Ah, the Coen Brothers! The directorial duo who dollar-for-dollar have given me more great cinematic viewing that just about anyone else currently working in Hollywood. When they are fully on the button – Fargo, Blood Simple, True Grit, they are pretty much unbeatable; and even their rare misfires – The Ladykillers, Intolerable Cruelty, have more wit and invention about them than most of the competition.
If Hail Caesar isn’t quite up there with their very finest work, it nevertheless comes pretty damned close. Set in 1951 when the movie industry was bracing itself for the impact of the burgeoning medium of television, this film is an affectionate look at the tail end of the ‘dream factory,’ complete with whip smart parodies of the kind of cheesy entertainment that was popular at that time.
Josh Brolin stars as Eddie Mannix, a Hollywood ‘fixer.’ His chief concern at the moment is the titular biblical epic, starring Baird Whitlock (George Clooney) as a Roman centurion who encounters the true Christ and is transformed by the event. A bit further down the priority list, Mannix is charged with the task of finding a husband for DeeAnna Moran (Scarlett Johannsson) an Esther Williams-style bathing beauty-cum-movie star who has inconveniently got herself pregnant and is now failing to fit into her mermaid’s tail. Meanwhile, amiable cowboy-star, Hobie Doyle (Alden Ehrenreich) is struggling with an unsuitable role in an upper class romance directed by Laurence Lorentz (Ralph Fiennes) – (the line ‘Would that it t’were so simple’ is something that’s going to stay with you long after the credits have rolled) and to cap everything, all-singing, all-dancing Burt Gurney (Channing Tatum) is actually… well, that would be telling.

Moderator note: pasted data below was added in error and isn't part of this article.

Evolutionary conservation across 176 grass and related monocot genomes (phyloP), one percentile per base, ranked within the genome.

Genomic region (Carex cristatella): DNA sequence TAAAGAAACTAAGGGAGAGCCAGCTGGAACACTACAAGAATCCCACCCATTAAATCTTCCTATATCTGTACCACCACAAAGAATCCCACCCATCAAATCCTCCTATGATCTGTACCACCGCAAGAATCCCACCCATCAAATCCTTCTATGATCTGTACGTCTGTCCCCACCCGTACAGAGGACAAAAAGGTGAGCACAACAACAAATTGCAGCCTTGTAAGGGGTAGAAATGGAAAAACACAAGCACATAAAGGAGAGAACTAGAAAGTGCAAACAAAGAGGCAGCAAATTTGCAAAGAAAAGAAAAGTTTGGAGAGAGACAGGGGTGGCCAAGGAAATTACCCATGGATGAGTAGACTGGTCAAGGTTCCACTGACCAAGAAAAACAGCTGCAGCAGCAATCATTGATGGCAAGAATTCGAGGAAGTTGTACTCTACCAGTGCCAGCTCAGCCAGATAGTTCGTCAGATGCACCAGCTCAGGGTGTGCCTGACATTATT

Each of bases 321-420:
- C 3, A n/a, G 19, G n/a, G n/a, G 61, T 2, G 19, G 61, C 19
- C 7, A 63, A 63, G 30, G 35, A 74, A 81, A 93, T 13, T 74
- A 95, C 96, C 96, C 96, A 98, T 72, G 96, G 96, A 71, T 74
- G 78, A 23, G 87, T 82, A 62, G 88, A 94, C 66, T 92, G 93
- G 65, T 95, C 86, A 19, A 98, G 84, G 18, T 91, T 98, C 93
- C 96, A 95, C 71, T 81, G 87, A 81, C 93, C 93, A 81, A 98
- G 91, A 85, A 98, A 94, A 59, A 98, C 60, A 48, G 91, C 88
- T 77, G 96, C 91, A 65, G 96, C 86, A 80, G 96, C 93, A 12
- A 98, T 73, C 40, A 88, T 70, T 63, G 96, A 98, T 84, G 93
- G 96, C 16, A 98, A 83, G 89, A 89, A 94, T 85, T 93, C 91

Matters come to a head when Whitlock is kidnapped and held to ransom for reasons that are much more complicated than you might reasonably expect. As is so often the case, the Coens have gleefully cast Clooney as another in a long line of handsome dullards, a role he delivers with conviction, but much of the pleasure here is derived from spotting big stars in cameo roles, giving their all in scenes from imaginary period movies. You’ll smile, mostly because though there’s evidently a touch of lampoonery in the telling, it’s so artfully done, the parodies could almost pass muster as the real McCoy.
Hail Caesar is a constant delight and perhaps more significantly, here is a film that simply could not have come from any other American film-makers. The Cohens, having spent some time now on much more serious scripts, are cutting loose and having a bit of fun. The result is a hoot.